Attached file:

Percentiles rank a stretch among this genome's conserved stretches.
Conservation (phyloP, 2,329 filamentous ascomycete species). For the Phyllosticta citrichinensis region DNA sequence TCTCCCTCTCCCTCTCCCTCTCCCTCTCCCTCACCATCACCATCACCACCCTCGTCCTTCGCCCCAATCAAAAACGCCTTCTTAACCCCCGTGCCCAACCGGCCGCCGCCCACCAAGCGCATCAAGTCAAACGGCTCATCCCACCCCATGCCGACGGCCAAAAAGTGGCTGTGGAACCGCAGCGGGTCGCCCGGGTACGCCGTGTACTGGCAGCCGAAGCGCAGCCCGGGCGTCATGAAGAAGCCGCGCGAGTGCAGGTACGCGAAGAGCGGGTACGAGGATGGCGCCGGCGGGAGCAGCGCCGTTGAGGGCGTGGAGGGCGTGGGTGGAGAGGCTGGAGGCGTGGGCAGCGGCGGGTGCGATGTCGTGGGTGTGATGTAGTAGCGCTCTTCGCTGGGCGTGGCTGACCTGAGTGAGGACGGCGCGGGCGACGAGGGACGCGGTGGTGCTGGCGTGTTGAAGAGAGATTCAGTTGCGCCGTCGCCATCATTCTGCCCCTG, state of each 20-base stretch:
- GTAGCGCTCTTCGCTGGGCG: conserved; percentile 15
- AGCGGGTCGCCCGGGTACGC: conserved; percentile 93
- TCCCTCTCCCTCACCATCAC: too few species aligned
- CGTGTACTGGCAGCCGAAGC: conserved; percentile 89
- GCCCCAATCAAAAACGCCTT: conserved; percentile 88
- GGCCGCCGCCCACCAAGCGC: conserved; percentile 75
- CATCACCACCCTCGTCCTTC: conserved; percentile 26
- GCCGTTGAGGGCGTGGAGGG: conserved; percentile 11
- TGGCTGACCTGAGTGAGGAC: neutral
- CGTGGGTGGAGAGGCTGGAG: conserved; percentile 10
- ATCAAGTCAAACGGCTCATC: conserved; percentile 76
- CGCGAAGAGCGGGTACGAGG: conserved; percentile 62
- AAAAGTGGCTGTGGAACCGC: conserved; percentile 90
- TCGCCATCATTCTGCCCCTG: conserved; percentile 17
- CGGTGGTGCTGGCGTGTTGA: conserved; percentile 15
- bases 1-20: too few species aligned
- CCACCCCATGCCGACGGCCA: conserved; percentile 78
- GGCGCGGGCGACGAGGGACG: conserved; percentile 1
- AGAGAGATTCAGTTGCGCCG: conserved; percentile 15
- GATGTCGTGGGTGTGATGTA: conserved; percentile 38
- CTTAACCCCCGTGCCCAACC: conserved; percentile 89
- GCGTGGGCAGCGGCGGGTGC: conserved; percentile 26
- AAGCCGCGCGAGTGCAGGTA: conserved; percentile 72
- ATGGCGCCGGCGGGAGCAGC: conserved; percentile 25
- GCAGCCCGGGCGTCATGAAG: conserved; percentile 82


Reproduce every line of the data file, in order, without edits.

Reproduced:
Percentiles rank a stretch among this genome's conserved stretches.
Conservation (phyloP, 2,329 filamentous ascomycete species). For the Phyllosticta citrichinensis region DNA sequence TCTCCCTCTCCCTCTCCCTCTCCCTCTCCCTCACCATCACCATCACCACCCTCGTCCTTCGCCCCAATCAAAAACGCCTTCTTAACCCCCGTGCCCAACCGGCCGCCGCCCACCAAGCGCATCAAGTCAAACGGCTCATCCCACCCCATGCCGACGGCCAAAAAGTGGCTGTGGAACCGCAGCGGGTCGCCCGGGTACGCCGTGTACTGGCAGCCGAAGCGCAGCCCGGGCGTCATGAAGAAGCCGCGCGAGTGCAGGTACGCGAAGAGCGGGTACGAGGATGGCGCCGGCGGGAGCAGCGCCGTTGAGGGCGTGGAGGGCGTGGGTGGAGAGGCTGGAGGCGTGGGCAGCGGCGGGTGCGATGTCGTGGGTGTGATGTAGTAGCGCTCTTCGCTGGGCGTGGCTGACCTGAGTGAGGACGGCGCGGGCGACGAGGGACGCGGTGGTGCTGGCGTGTTGAAGAGAGATTCAGTTGCGCCGTCGCCATCATTCTGCCCCTG, state of each 20-base stretch:
- GTAGCGCTCTTCGCTGGGCG: conserved; percentile 15
- AGCGGGTCGCCCGGGTACGC: conserved; percentile 93
- TCCCTCTCCCTCACCATCAC: too few species aligned
- CGTGTACTGGCAGCCGAAGC: conserved; percentile 89
- GCCCCAATCAAAAACGCCTT: conserved; percentile 88
- GGCCGCCGCCCACCAAGCGC: conserved; percentile 75
- CATCACCACCCTCGTCCTTC: conserved; percentile 26
- GCCGTTGAGGGCGTGGAGGG: conserved; percentile 11
- TGGCTGACCTGAGTGAGGAC: neutral
- CGTGGGTGGAGAGGCTGGAG: conserved; percentile 10
- ATCAAGTCAAACGGCTCATC: conserved; percentile 76
- CGCGAAGAGCGGGTACGAGG: conserved; percentile 62
- AAAAGTGGCTGTGGAACCGC: conserved; percentile 90
- TCGCCATCATTCTGCCCCTG: conserved; percentile 17
- CGGTGGTGCTGGCGTGTTGA: conserved; percentile 15
- bases 1-20: too few species aligned
- CCACCCCATGCCGACGGCCA: conserved; percentile 78
- GGCGCGGGCGACGAGGGACG: conserved; percentile 1
- AGAGAGATTCAGTTGCGCCG: conserved; percentile 15
- GATGTCGTGGGTGTGATGTA: conserved; percentile 38
- CTTAACCCCCGTGCCCAACC: conserved; percentile 89
- GCGTGGGCAGCGGCGGGTGC: conserved; percentile 26
- AAGCCGCGCGAGTGCAGGTA: conserved; percentile 72
- ATGGCGCCGGCGGGAGCAGC: conserved; percentile 25
- GCAGCCCGGGCGTCATGAAG: conserved; percentile 82